EMRs Have Paved the Way for True e-Prescribing, Improving Patient Safety

By Rashaad Bhyat

The world around us has changed rapidly in the past few decades, as technological advances have accelerated — the Internet, smart phones and social media have all redefined the way that we interact in our daily lives.

5 in 10 Prescriptions are Handwritten

PrescribeIT™ will have a positive impact on patient safety, by reducing the chance of transcription errors and of misinterpreting doctors’ handwriting on paper prescriptions.Primary care has been a bit slower to change, and family physicians such as myself are well aware of the challenges.

Medicine is a profession that requires effective and efficient management of information (data) to provide the best care for patients, and family physicians’ tools are evolving.

In Canada, it took time, but 85 per cent of family physicians now use electronic medical records (EMRs) based on 2017 data. When used appropriately, EMRs are useful tools that provide family physicians with more information at the point of care than we had before. In addition, the advanced use of EMRs creates new opportunities for enhancing the care of our patients (e.g. population health management, continuous quality improvement), and is a key pillar of the College of Family Physicians of Canada’s Patient’s Medical Home.

EMRs have also made it possible to modernize our prescribing processes, laying the foundations for true electronic prescribing, as defined by the Canadian Medical Association and the Canadian Pharmacy Association. Slowly but surely, most doctors have been moving away from handwritten prescriptions to EMR-generated prescriptions.

Now, rather than relying on paper and fax machines, physicians can send their prescriptions securely and electronically to the pharmacy of their patient’s choice, using PrescribeITTM.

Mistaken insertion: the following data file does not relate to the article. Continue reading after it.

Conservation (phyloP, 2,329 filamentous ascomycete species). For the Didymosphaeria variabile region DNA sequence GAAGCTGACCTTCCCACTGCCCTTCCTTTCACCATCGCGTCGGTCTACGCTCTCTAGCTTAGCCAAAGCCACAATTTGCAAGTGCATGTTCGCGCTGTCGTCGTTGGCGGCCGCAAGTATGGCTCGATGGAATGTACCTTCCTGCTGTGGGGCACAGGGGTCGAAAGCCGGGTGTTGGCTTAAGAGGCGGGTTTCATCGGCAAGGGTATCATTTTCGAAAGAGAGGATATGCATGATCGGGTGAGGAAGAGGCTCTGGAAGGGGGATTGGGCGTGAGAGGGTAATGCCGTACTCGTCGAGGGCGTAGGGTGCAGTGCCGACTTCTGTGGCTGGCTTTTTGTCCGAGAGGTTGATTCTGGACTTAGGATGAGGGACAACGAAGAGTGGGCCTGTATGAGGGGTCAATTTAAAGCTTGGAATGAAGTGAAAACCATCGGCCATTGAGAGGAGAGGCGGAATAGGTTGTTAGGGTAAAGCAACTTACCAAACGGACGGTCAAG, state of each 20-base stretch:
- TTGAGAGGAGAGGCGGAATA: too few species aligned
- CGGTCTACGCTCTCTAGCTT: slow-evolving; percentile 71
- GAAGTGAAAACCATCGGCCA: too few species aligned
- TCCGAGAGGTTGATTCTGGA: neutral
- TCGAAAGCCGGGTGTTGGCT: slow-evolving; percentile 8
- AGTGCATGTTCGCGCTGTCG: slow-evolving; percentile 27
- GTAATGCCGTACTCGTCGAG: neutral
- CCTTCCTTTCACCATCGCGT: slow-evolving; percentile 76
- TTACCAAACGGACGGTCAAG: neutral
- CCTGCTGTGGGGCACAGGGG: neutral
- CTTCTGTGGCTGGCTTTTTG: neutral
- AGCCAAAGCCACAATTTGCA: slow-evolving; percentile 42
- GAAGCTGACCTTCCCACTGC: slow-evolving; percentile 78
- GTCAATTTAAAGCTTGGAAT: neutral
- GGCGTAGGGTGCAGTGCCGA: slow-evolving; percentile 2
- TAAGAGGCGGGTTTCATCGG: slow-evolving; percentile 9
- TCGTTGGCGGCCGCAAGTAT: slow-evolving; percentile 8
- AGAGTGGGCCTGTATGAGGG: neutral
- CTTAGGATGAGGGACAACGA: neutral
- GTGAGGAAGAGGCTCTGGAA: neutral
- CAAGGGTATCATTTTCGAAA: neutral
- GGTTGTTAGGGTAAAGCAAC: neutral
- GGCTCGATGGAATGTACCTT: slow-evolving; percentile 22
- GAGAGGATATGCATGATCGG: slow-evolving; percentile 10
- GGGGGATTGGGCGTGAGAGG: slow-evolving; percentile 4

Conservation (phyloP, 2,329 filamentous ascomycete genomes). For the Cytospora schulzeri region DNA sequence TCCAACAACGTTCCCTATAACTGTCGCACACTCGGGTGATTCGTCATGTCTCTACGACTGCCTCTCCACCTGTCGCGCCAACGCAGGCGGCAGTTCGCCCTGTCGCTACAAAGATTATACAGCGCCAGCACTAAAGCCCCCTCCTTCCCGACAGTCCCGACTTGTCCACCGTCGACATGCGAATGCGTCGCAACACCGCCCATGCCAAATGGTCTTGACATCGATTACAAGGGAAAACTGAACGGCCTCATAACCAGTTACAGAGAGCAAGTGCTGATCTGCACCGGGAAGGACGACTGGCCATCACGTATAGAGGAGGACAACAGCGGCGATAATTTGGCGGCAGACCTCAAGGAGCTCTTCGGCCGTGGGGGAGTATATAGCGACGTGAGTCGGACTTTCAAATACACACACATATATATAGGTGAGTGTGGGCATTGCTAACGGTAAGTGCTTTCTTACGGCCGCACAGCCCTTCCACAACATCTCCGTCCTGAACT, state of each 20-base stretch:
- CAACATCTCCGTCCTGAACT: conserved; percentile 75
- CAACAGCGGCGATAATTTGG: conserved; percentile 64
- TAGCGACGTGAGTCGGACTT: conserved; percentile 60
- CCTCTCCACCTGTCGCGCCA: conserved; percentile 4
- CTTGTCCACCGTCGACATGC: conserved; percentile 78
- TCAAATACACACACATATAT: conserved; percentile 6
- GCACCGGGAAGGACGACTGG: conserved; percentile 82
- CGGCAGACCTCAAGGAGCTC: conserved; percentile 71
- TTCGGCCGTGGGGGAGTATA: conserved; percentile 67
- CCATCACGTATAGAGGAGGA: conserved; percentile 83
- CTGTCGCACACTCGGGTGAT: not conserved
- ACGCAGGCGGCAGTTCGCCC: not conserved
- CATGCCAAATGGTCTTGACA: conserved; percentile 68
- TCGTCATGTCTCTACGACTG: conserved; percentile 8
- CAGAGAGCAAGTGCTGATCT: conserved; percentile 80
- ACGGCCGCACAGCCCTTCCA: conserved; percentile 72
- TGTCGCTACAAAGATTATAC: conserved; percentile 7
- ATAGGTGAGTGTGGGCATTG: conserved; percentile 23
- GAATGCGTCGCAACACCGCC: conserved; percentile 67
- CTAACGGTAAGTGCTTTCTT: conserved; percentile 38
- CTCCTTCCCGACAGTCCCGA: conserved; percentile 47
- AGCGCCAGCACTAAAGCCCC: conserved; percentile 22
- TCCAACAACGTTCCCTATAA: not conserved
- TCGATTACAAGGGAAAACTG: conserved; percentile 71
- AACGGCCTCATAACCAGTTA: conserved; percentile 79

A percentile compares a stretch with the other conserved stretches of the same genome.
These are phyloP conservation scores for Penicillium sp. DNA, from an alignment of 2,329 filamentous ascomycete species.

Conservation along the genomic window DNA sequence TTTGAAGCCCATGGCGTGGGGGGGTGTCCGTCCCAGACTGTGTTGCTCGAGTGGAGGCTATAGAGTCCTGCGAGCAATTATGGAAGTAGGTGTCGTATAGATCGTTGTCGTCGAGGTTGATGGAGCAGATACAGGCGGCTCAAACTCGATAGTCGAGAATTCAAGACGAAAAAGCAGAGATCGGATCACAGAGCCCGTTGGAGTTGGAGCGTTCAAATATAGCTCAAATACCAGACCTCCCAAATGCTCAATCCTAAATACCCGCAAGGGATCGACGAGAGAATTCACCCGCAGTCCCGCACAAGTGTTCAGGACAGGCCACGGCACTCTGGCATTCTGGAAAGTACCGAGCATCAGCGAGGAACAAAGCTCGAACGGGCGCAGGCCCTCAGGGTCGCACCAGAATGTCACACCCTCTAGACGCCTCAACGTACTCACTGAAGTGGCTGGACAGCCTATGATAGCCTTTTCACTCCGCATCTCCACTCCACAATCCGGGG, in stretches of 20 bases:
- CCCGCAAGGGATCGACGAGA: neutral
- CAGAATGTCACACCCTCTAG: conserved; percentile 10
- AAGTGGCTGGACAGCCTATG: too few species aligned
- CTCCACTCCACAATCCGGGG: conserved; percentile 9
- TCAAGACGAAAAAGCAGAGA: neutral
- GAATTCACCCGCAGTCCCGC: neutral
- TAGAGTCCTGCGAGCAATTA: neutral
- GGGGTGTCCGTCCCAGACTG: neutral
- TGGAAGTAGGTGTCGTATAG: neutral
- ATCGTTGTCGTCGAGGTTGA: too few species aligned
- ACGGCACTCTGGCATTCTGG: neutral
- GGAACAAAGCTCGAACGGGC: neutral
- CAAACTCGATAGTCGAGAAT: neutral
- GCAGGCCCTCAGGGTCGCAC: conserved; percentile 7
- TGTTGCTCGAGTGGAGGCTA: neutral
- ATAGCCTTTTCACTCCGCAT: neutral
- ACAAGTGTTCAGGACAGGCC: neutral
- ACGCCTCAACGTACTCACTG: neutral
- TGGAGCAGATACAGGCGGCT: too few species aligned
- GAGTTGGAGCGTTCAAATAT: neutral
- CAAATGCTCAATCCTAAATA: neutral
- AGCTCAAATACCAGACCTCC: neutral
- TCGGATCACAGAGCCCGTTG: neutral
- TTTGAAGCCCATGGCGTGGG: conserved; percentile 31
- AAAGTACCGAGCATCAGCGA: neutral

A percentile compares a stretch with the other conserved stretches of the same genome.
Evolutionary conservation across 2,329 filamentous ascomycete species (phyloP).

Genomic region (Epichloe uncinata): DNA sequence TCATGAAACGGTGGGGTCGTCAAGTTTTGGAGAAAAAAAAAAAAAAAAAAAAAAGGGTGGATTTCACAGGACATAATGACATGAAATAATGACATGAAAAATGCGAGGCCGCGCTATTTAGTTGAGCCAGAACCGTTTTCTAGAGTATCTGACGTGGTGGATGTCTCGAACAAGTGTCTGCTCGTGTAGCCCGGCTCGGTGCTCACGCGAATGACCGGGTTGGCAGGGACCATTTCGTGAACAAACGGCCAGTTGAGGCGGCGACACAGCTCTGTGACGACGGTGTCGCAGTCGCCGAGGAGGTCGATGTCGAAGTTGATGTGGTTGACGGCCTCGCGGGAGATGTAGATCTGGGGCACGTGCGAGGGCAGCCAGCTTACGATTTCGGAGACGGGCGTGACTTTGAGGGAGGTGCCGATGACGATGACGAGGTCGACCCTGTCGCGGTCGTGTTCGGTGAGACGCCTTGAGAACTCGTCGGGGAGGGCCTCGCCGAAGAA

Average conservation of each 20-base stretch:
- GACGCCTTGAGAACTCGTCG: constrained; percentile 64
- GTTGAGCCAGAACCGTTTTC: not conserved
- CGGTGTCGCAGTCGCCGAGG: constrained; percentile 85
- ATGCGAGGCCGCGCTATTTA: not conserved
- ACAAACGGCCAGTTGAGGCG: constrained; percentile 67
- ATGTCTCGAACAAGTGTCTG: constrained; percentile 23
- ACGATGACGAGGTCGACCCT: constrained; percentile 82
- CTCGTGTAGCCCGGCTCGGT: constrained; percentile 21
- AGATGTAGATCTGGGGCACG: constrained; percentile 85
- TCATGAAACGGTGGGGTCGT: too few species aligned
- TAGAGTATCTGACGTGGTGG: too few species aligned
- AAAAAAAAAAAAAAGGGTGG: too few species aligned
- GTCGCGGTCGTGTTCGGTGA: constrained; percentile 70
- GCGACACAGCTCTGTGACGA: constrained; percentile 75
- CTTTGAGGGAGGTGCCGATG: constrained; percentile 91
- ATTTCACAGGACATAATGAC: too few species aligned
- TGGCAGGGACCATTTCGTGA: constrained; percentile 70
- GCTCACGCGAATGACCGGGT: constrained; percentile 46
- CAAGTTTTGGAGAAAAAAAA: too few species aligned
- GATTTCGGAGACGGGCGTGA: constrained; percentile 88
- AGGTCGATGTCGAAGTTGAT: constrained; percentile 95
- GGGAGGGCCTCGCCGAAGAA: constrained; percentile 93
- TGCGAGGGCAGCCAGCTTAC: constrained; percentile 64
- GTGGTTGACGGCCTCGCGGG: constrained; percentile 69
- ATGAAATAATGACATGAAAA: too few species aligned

PrescribeITTM is a non-commercial electronic prescribing service run by Infoway, with support from Health Canada. PrescribeITTM integrates with physician EMRs and pharmacy management systems (PMS). It enhances team-based communication and patient-centred care, by incorporating a two-way electronic communication feature.

So remember that time when you needed one of your prescriptions clarified by your family doctor, and the pharmacist said that they were still waiting to hear back…a few days later? As the use of PrescribeITTM becomes commonplace, this scenario will not occur as frequently — we will experience less phone and fax ‘tag.’

PrescribeITTM will bring prescribing and prescriber-pharmacy communication into the 21st century, while simultaneously enhancing the security of patient prescription information —electronic transmission reduces the likelihood of prescription fraud.

Most importantly, PrescribeITTM will have a positive impact on patient safety, by reducing the chance of transcription errors and of misinterpreting doctors’ handwriting on paper prescriptions.

Our goal is to integrate PrescribeITTM with all EMRs and pharmacy management systems, and new vendor partnerships emerge on a regular basis.

The PrescribeITTM team has incorporated considerable feedback from family physicians and pharmacists into the service. We are improving the service by listening to the early adopters and other industry stakeholders.

Over the next few months, I will profile physicians already using Canada’s national e-prescribing service, in a blog series called ‘Interview with an e-Prescriber.’ Stay tuned.

In the meantime, if you are a family physician and are interested in the service, please complete the registration form here, and our team will connect with you once PrescribeITTM is available in your region and for your EMR.

Have a comment about this post? We’d love to hear from you.

About the author
Rashaad Bhyat

Rashaad Bhyat

Dr. Rashaad Bhyat serves as Clinician Leader on the Engagement team at Canada Health Infoway. He is a family physician with a passion for digital health, advising Infoway on numerous initiatives across Canada since 2011, including virtual care, EMR adoption and optimization, electronic prescribing, remote patient monitoring, and increasing patient access to health records. He currently practices in an EMR-enabled family medicine clinic in the Greater Toronto Area.